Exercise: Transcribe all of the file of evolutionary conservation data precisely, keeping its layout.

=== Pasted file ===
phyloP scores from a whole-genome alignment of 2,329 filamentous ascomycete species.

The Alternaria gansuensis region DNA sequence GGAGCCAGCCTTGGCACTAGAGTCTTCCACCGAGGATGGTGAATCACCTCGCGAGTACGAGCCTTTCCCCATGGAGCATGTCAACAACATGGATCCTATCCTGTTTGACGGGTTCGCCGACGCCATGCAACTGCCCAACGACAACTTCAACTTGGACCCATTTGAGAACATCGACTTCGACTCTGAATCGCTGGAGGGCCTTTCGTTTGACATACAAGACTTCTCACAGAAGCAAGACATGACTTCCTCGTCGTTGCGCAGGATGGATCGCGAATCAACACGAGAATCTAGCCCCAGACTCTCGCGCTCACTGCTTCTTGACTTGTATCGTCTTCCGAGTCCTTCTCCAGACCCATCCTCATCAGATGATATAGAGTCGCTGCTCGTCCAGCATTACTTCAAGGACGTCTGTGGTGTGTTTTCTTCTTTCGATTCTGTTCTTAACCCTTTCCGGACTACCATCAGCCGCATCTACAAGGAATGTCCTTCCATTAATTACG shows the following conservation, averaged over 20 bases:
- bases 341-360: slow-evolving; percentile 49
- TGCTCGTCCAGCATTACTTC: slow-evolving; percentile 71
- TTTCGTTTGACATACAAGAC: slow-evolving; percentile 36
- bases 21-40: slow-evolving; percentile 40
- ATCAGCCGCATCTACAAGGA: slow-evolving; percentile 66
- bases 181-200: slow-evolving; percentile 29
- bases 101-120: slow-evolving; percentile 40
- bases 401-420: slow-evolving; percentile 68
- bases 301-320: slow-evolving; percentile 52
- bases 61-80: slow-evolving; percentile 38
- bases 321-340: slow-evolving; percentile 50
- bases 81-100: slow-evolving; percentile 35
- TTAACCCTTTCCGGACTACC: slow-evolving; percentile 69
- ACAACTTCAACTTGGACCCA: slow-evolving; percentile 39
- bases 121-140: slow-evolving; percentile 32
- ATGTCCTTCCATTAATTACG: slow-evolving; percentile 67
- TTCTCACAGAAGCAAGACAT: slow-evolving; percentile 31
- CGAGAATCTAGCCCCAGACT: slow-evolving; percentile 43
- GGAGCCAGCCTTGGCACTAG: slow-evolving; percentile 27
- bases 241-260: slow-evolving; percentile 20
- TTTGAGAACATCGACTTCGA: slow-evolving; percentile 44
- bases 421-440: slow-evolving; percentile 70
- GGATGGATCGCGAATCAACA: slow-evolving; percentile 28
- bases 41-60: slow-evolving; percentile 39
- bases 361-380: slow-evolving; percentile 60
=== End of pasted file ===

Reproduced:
phyloP scores from a whole-genome alignment of 2,329 filamentous ascomycete species.

The Alternaria gansuensis region DNA sequence GGAGCCAGCCTTGGCACTAGAGTCTTCCACCGAGGATGGTGAATCACCTCGCGAGTACGAGCCTTTCCCCATGGAGCATGTCAACAACATGGATCCTATCCTGTTTGACGGGTTCGCCGACGCCATGCAACTGCCCAACGACAACTTCAACTTGGACCCATTTGAGAACATCGACTTCGACTCTGAATCGCTGGAGGGCCTTTCGTTTGACATACAAGACTTCTCACAGAAGCAAGACATGACTTCCTCGTCGTTGCGCAGGATGGATCGCGAATCAACACGAGAATCTAGCCCCAGACTCTCGCGCTCACTGCTTCTTGACTTGTATCGTCTTCCGAGTCCTTCTCCAGACCCATCCTCATCAGATGATATAGAGTCGCTGCTCGTCCAGCATTACTTCAAGGACGTCTGTGGTGTGTTTTCTTCTTTCGATTCTGTTCTTAACCCTTTCCGGACTACCATCAGCCGCATCTACAAGGAATGTCCTTCCATTAATTACG shows the following conservation, averaged over 20 bases:
- bases 341-360: slow-evolving; percentile 49
- TGCTCGTCCAGCATTACTTC: slow-evolving; percentile 71
- TTTCGTTTGACATACAAGAC: slow-evolving; percentile 36
- bases 21-40: slow-evolving; percentile 40
- ATCAGCCGCATCTACAAGGA: slow-evolving; percentile 66
- bases 181-200: slow-evolving; percentile 29
- bases 101-120: slow-evolving; percentile 40
- bases 401-420: slow-evolving; percentile 68
- bases 301-320: slow-evolving; percentile 52
- bases 61-80: slow-evolving; percentile 38
- bases 321-340: slow-evolving; percentile 50
- bases 81-100: slow-evolving; percentile 35
- TTAACCCTTTCCGGACTACC: slow-evolving; percentile 69
- ACAACTTCAACTTGGACCCA: slow-evolving; percentile 39
- bases 121-140: slow-evolving; percentile 32
- ATGTCCTTCCATTAATTACG: slow-evolving; percentile 67
- TTCTCACAGAAGCAAGACAT: slow-evolving; percentile 31
- CGAGAATCTAGCCCCAGACT: slow-evolving; percentile 43
- GGAGCCAGCCTTGGCACTAG: slow-evolving; percentile 27
- bases 241-260: slow-evolving; percentile 20
- TTTGAGAACATCGACTTCGA: slow-evolving; percentile 44
- bases 421-440: slow-evolving; percentile 70
- GGATGGATCGCGAATCAACA: slow-evolving; percentile 28
- bases 41-60: slow-evolving; percentile 39
- bases 361-380: slow-evolving; percentile 60